Lenin was the critical factor in the Bolshevik consolidation of power - Year 12 assessment - Essay

1404 words - 6 pages “Lenin was the critical factor in the Bolshevik consolidation of power” To what extent is this statement an accurate reflection of the Bolshevik consolidation of power 1917 to 1924? Vladimir Lenin was a highly critical factor within the Bolshevik consolidation of power; therefore, the statement is an accurate reflection of the period 1917-1924. Though many other factors, such as the Leon Trotsky and the weaknesses/unpopularity of the Provisional

A day in the life of 12 year old me - CSN English 100 - Essay

664 words - 3 pages Sylvia Mejia English 100 My Life at 12 “BZZZZ!” “BZZZZ!” “BZZZZ!” goes my alarm at 5:30 in the morning. “It’s Monday again. Great.” I think to myself, already annoyed at the fact that I must go school because it didn’t burn down over the weekend, as I hoped it would. I reach over the side of my bed, turn off my alarm, my day has officially begun. I laid in bed a couple more minutes before I heard my mom walk through the question, per her usual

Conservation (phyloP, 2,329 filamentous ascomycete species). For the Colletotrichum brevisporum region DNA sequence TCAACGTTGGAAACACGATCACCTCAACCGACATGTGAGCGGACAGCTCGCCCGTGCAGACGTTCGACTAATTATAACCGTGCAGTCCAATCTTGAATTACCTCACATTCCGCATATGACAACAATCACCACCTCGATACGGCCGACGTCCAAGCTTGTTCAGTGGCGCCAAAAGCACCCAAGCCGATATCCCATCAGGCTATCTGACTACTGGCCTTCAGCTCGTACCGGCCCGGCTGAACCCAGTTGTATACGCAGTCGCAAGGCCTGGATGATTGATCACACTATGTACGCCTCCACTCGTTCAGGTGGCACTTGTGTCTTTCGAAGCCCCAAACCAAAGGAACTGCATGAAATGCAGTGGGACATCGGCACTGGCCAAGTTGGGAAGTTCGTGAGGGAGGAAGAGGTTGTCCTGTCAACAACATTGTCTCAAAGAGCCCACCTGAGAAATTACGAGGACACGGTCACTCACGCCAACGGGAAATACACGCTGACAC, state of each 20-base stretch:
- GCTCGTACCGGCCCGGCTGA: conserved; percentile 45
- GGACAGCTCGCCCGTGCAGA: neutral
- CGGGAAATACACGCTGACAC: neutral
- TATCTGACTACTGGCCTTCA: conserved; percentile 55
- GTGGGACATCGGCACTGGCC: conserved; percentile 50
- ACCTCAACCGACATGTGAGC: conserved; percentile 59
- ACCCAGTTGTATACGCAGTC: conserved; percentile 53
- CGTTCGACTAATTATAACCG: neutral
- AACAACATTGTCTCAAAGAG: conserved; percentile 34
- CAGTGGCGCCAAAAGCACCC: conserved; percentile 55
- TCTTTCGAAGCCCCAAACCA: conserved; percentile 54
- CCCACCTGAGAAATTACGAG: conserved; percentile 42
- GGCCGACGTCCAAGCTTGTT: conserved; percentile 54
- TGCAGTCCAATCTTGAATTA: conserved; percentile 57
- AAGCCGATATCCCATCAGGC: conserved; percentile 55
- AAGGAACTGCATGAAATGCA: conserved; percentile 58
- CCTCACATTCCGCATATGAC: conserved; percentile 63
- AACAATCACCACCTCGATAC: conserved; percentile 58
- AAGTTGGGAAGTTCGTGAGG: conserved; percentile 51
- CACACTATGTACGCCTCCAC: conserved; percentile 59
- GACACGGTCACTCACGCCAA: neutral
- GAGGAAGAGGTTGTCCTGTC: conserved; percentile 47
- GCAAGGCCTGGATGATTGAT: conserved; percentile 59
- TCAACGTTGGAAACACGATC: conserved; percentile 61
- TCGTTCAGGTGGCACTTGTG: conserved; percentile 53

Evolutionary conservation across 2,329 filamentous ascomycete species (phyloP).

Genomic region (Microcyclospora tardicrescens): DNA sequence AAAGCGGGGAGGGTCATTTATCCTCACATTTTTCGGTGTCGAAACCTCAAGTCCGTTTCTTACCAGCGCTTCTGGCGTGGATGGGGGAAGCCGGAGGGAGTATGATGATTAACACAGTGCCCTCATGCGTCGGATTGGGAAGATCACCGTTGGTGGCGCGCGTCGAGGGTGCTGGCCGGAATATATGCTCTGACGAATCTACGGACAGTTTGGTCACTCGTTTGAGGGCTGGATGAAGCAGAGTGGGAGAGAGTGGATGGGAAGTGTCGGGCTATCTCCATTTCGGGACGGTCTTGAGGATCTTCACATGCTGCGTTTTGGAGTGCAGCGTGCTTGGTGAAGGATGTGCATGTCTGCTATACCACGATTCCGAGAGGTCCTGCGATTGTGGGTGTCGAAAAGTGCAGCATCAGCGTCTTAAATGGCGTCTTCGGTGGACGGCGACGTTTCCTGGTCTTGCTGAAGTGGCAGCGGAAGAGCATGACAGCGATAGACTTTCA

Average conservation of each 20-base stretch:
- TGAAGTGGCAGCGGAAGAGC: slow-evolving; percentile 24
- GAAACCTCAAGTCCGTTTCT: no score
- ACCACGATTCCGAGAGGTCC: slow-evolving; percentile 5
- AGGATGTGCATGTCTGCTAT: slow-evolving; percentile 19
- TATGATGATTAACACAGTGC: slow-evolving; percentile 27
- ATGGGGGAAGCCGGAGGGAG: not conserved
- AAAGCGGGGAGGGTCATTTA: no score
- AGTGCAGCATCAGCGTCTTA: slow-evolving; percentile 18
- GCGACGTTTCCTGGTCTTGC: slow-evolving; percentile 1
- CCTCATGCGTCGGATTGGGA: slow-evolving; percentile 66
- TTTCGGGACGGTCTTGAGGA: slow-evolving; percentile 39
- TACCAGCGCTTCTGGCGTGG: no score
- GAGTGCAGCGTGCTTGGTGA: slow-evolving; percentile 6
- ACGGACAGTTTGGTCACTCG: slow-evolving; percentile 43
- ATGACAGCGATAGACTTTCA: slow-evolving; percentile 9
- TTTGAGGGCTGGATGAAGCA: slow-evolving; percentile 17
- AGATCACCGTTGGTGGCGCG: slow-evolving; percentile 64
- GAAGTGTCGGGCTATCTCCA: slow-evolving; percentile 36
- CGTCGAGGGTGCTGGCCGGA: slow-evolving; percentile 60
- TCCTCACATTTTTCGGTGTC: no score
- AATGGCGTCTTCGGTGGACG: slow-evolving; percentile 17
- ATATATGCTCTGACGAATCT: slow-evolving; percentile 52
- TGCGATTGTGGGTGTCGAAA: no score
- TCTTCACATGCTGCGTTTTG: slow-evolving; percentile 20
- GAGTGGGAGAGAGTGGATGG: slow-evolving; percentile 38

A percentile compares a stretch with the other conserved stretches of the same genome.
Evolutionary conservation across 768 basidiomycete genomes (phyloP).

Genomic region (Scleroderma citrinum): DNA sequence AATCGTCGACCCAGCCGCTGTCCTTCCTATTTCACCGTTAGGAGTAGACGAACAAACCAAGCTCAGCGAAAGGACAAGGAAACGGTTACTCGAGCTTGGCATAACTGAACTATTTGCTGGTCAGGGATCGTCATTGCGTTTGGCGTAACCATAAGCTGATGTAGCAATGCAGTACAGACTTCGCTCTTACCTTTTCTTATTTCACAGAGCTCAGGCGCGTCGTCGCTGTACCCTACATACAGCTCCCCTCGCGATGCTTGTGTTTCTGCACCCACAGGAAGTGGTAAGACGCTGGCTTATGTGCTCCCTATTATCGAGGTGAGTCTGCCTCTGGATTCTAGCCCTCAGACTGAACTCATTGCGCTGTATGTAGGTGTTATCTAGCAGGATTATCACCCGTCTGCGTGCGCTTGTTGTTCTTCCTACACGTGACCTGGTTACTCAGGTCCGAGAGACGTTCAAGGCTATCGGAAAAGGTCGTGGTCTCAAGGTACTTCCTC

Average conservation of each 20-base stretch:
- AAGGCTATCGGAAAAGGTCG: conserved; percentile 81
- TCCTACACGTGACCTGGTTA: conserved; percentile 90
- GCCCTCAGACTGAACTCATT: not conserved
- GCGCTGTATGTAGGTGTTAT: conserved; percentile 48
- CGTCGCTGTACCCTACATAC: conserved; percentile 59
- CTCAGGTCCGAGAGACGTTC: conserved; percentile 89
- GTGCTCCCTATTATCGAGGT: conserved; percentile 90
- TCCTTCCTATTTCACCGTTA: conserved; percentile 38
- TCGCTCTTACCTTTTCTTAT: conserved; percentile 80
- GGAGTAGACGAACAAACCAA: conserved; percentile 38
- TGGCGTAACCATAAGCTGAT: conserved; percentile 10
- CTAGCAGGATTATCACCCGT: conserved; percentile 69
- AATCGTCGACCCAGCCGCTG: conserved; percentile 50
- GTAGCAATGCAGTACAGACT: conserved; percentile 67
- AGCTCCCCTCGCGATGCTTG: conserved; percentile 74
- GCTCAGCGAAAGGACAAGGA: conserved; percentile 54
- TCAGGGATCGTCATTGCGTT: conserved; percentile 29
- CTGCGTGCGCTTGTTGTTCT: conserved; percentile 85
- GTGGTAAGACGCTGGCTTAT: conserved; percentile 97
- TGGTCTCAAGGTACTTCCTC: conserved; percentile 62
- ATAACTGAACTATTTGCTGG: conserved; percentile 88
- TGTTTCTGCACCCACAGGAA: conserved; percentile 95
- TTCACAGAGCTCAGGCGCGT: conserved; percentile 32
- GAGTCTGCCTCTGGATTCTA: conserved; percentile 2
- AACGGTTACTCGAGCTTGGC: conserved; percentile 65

Brave New World Representation and Meaning - Year 12 - Essay

1478 words - 6 pages true utopia. Huxley critiques both societies for their over-reliance on either technology or poetry and the arts. Those of the state, as Huxley describes, are not living in reality. They rely upon technology and science to function essentially. The use of ‘soma’ is indicative of this, as Huxley satirises their over-reliance on artificially made substances to achieve happiness. By blocking out their true emotions, “soma [raises] a quite impenetrable